A NEW campaign has been launched demanding official recognition for the Scots Language. Oor Vyce brings together entertainers, writers, academics and political campaigners who want the Scottish Parliament to pass a law similar to the 2005 Gaelic Language Act to promote “the mither tongue”.

They also want an official body, similar to Bord na Gaidhlig, to raise the status and profile of Scots.

The campaign had its “soft launch” on social media yesterday, ahead of the main launch after lockdown is lifted.

Oor Vyce founder Jack Capener said that the 2011 census showed one in three people spoke Scots, and it was time their voices were heard.

“It’s time for Scots voices to be heard. Despite its prevalence in everyday life, Scots lacks any sort of official status. There’s no legislation in place recognising it. We need to protect and promote it like Gaelic.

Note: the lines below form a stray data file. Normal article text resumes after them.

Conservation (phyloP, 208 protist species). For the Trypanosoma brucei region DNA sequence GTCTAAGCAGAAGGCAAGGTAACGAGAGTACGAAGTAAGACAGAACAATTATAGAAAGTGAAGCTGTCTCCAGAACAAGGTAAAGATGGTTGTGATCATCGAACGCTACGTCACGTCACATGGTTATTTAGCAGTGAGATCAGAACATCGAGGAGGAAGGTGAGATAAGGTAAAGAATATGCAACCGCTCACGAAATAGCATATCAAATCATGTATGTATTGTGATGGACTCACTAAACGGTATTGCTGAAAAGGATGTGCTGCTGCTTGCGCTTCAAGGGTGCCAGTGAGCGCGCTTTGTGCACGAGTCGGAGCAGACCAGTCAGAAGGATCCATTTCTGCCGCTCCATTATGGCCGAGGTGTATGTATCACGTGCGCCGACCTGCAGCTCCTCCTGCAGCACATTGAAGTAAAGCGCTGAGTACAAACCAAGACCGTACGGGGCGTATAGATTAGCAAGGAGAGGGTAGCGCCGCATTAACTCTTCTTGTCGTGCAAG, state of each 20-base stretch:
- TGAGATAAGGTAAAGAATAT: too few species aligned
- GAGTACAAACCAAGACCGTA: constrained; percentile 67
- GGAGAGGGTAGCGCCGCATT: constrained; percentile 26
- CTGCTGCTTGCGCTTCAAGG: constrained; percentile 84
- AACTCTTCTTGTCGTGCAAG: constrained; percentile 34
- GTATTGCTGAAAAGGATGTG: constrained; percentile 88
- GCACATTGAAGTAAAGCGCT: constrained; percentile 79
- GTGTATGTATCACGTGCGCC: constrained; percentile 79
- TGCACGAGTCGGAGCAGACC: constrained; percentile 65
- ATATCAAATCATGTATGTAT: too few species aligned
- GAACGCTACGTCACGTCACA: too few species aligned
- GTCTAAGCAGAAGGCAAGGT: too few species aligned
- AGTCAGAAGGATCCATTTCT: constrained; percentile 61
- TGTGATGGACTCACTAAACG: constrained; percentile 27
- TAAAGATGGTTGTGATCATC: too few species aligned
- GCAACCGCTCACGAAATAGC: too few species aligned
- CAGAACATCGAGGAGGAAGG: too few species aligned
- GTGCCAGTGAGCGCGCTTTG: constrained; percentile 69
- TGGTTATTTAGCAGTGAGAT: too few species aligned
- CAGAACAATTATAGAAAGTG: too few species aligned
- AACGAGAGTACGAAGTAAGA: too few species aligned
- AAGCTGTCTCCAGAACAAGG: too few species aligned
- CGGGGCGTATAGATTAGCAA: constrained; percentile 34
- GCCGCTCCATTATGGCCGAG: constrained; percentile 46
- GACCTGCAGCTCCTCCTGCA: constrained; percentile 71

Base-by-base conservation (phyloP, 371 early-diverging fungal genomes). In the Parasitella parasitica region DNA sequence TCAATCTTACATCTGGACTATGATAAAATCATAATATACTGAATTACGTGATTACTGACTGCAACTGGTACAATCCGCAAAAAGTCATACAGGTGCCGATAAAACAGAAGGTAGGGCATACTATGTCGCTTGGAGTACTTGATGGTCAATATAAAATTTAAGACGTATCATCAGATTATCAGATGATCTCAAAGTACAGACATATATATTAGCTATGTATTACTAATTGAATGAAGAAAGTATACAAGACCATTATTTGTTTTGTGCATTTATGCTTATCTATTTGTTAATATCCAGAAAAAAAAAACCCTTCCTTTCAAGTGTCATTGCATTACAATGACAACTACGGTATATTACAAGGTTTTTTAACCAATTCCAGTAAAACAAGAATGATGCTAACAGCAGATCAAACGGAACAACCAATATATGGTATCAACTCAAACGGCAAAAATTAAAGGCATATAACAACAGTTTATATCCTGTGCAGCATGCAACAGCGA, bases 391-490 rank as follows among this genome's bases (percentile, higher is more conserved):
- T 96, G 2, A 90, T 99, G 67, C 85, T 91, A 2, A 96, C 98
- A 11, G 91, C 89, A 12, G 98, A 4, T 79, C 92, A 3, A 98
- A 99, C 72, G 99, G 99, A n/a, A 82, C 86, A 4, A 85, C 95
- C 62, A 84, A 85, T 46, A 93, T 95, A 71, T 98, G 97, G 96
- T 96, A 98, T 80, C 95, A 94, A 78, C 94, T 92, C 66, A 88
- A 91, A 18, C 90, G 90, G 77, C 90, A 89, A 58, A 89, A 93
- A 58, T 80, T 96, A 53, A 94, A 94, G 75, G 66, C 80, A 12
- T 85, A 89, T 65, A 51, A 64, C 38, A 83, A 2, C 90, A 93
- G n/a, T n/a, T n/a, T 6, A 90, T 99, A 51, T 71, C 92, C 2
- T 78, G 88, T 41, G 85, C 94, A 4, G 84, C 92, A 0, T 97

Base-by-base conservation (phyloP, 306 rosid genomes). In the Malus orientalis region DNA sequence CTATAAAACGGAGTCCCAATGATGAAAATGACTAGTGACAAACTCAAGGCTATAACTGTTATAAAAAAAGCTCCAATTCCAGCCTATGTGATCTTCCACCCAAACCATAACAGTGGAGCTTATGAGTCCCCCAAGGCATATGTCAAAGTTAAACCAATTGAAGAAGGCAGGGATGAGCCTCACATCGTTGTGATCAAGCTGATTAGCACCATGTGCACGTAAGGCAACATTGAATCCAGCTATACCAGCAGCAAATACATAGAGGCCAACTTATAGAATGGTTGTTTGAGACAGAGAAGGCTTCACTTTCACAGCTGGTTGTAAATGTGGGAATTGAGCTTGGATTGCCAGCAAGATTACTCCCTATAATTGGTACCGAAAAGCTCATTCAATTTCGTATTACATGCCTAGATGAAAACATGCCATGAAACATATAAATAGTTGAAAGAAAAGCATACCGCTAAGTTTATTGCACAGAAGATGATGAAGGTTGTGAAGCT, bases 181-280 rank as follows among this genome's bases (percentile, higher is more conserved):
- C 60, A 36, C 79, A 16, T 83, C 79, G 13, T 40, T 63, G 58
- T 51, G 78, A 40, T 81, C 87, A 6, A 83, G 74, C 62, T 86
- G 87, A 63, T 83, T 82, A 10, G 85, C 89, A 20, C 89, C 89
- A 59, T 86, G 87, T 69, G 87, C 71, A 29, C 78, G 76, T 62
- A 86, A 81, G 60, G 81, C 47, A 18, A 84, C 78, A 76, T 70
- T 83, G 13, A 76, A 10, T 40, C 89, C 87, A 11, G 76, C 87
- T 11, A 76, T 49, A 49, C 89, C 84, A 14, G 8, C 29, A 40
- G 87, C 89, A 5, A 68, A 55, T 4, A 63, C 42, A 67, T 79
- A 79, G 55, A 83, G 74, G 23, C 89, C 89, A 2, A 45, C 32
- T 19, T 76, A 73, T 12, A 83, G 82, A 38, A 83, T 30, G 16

“When sae mony fowk dinnae see the wey they blether wi yin anither aw the time in their ain country respectit bi politeecians, it maks them scunnert an feelin hoo they talk micht somehoo be wrang. An we ken fine it’s no wrang, it’s yin o oor ain vyces.

“That’s why we’re calling for the Scottish Government to legislate for a Scots Language Act to officially recognise the rights of Scots speakers and set up a board with powers to protect and promote the language.

“According to the 2011 census, Scots has more than a million and a half speakers, making it Scotland’s second most spoken language.

“It’s around us all the time, used as the language of work, home and family in communities from Shetland to Galloway, Banffshire to the Borders, as well as playing a key role in our cultural heritage through song and literature.”

The social media campaign is running at facebook.com/oorvyce, twitter.com/oorvyce and instagram.com/oorvyce